How to Become a Clinical Research Coordinator

Last Updated on October 23, 2023 by Lori Pace

We’ve all had that sneaky nerdy fantasy of a CSI-style lab coat and some cute glasses, surrounded by test tubes and fancy centrifuges spinning endless vials of DNA. We obviously can’t guarantee that becoming a clinical study coordinator will be all that, but we can give you all the information – salary, job description, qualifications needed, and more.

This is a growing field involved in science and research – testing out ground-breaking medications, clinical trials, vaccines, or even investigating the world around us. The best bit? You could be playing one of the most crucial roles – and maybe even making the world a better place at the same time.

So, What Does A Clinical Study Coordinator Do?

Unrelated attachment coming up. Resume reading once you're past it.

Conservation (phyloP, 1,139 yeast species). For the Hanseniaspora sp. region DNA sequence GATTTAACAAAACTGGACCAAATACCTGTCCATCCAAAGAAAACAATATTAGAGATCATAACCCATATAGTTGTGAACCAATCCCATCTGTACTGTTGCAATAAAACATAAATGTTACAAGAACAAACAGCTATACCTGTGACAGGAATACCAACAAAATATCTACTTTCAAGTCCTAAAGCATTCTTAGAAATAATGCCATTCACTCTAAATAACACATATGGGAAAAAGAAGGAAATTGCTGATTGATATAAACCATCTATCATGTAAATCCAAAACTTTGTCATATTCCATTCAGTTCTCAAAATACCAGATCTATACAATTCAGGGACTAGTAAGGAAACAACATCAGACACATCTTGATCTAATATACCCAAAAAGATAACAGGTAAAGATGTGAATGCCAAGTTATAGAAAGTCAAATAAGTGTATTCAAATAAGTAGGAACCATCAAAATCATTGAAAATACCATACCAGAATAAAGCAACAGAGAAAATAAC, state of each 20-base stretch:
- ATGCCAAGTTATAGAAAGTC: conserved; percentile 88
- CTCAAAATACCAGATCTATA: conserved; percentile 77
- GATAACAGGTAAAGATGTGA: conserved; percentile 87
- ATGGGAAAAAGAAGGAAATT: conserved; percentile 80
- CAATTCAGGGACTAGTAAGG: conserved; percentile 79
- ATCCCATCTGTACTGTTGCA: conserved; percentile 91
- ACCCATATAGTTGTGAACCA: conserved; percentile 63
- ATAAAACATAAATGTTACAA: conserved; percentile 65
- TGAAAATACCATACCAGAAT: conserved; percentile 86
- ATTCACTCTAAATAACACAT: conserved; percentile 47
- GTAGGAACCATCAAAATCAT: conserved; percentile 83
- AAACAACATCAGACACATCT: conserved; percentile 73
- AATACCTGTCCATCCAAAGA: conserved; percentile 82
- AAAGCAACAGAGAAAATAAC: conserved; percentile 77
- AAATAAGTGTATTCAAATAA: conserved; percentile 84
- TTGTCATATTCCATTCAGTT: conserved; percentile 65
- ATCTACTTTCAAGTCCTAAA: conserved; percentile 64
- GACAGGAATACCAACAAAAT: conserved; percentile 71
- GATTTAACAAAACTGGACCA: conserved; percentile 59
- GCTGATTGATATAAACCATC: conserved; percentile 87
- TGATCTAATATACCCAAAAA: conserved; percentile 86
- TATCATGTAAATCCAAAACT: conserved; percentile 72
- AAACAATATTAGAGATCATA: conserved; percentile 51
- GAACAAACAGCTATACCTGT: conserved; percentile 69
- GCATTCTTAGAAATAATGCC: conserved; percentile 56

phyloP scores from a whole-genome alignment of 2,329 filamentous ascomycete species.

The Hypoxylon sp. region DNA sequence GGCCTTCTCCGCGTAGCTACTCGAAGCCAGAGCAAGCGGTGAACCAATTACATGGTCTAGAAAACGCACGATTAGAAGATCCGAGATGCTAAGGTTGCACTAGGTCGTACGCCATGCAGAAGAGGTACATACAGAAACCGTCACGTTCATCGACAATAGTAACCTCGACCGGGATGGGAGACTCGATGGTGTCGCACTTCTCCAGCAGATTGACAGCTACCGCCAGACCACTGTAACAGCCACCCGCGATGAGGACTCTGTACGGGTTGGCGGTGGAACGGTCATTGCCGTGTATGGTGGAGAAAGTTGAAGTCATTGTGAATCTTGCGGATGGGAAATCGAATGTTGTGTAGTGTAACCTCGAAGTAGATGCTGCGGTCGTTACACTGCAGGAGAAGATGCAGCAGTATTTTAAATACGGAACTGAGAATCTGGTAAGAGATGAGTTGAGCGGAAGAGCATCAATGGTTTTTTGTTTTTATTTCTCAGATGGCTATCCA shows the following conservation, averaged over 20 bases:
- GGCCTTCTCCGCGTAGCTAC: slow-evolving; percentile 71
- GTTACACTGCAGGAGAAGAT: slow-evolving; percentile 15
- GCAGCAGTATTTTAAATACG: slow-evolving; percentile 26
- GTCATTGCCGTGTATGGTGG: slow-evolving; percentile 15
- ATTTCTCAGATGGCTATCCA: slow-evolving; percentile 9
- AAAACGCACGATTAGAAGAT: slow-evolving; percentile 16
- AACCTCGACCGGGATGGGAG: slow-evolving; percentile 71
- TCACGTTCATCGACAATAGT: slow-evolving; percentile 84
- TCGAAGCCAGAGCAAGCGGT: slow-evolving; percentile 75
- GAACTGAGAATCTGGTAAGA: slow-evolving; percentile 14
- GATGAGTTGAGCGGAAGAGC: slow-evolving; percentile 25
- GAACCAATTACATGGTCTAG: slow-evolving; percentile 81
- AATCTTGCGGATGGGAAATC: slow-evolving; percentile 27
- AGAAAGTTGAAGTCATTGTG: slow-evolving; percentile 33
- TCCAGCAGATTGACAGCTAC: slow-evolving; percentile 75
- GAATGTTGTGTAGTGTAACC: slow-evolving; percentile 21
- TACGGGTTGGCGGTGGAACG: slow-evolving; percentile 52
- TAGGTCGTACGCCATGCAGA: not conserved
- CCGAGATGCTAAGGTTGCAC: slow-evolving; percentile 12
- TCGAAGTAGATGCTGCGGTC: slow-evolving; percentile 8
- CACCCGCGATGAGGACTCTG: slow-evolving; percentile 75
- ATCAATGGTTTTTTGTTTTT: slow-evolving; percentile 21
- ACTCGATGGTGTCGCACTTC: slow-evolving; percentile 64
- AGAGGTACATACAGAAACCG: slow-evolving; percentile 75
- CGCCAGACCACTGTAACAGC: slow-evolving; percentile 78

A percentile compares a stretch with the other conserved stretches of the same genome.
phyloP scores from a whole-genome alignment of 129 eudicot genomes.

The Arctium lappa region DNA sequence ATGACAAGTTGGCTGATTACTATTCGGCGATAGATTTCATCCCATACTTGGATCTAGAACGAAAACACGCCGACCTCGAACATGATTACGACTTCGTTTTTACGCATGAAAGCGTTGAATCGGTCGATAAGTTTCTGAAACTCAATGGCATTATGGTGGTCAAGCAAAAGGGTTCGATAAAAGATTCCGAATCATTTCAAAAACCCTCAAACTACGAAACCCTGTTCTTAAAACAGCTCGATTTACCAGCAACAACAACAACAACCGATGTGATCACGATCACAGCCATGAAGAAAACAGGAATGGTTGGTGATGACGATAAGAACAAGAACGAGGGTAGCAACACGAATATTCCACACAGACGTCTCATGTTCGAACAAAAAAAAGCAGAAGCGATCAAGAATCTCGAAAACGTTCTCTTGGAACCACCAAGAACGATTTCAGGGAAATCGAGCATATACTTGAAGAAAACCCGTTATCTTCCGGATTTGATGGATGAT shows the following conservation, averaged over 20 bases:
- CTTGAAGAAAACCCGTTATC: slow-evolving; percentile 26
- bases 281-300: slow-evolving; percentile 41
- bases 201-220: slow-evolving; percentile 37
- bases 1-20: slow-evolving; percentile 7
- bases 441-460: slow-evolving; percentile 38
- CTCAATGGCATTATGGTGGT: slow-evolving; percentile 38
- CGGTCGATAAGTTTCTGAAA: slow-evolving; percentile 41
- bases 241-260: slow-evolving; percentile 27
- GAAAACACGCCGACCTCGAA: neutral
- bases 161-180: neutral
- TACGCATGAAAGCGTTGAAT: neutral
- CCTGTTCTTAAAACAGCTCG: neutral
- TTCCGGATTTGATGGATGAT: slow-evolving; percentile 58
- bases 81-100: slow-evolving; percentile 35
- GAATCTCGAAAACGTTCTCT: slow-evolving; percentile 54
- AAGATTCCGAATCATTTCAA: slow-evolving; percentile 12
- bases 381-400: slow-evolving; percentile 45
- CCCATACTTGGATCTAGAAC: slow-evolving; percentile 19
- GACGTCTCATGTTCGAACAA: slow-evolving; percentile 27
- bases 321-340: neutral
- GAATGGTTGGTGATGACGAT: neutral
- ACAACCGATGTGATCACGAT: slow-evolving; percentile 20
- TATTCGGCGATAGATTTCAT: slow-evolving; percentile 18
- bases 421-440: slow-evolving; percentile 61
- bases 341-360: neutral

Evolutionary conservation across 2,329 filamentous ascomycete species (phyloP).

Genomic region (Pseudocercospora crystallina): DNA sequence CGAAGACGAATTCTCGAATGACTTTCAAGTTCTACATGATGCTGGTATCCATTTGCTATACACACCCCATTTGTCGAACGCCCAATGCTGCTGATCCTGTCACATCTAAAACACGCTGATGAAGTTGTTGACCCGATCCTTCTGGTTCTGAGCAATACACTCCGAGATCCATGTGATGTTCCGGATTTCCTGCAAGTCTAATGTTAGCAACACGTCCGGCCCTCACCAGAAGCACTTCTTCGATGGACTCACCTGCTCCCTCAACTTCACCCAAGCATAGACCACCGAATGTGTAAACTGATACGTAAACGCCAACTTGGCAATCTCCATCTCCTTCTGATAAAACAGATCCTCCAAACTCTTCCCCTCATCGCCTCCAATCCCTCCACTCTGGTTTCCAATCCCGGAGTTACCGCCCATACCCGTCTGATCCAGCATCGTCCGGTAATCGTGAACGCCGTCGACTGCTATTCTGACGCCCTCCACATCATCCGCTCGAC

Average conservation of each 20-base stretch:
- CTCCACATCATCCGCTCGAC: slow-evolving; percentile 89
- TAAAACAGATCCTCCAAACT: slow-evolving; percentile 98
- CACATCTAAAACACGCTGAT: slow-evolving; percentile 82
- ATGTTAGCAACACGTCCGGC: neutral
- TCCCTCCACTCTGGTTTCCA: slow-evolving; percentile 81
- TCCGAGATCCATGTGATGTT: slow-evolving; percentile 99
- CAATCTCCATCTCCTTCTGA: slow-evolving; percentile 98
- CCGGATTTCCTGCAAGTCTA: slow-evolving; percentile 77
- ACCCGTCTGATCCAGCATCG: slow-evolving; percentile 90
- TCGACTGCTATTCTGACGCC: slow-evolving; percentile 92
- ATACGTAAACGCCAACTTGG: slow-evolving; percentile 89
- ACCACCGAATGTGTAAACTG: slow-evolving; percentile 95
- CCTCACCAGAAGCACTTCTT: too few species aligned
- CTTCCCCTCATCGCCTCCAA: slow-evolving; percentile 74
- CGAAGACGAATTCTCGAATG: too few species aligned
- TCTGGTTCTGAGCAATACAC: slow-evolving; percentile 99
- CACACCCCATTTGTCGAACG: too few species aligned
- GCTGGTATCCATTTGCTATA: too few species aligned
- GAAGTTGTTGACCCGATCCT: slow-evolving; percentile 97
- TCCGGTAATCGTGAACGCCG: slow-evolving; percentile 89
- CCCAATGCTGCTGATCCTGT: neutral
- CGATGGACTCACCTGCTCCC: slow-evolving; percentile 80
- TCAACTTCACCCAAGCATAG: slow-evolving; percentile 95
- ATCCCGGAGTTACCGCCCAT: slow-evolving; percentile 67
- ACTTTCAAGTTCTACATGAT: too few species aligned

Every year, thousands of scientists worldwide are conducting HUNDREDS of experiments in as many different fields. However, clinical research coordinators most commonly participate in studies involving drug and product testing, clinical trials, and social sciences (e.g., psychology).

So What Does A Clinical Study Coordinator Do

To put it simply, a clinical research coordinator is to clinical research what a hinge is to a door.

Quite literally, clinical research would fall apart without one.

As a clinical research coordinator, your primary responsibilities are to work closely with the principal researcher and to make sure the study or clinical trial runs as smoothly as possible.

Some of your duties could be:

  • Administration, such as planning, organizing, and scheduling
  • Preparing and writing up a scientific research proposal
  • Managing a budget and organizing funding
  • Developing materials for the research to be executed smoothly
  • Participating in research activities, e.g., conducting interviews, surveys, etc.
  • Making contact with patients and ensuring their welfare and safety during the study
  • Ensuring research activities are ethical and accurate
  • Writing up any necessary documentation, e.g., reports

8 Core Competencies To Become A Clinical Study Coordinator

What do I need to know, and what will they expect from me?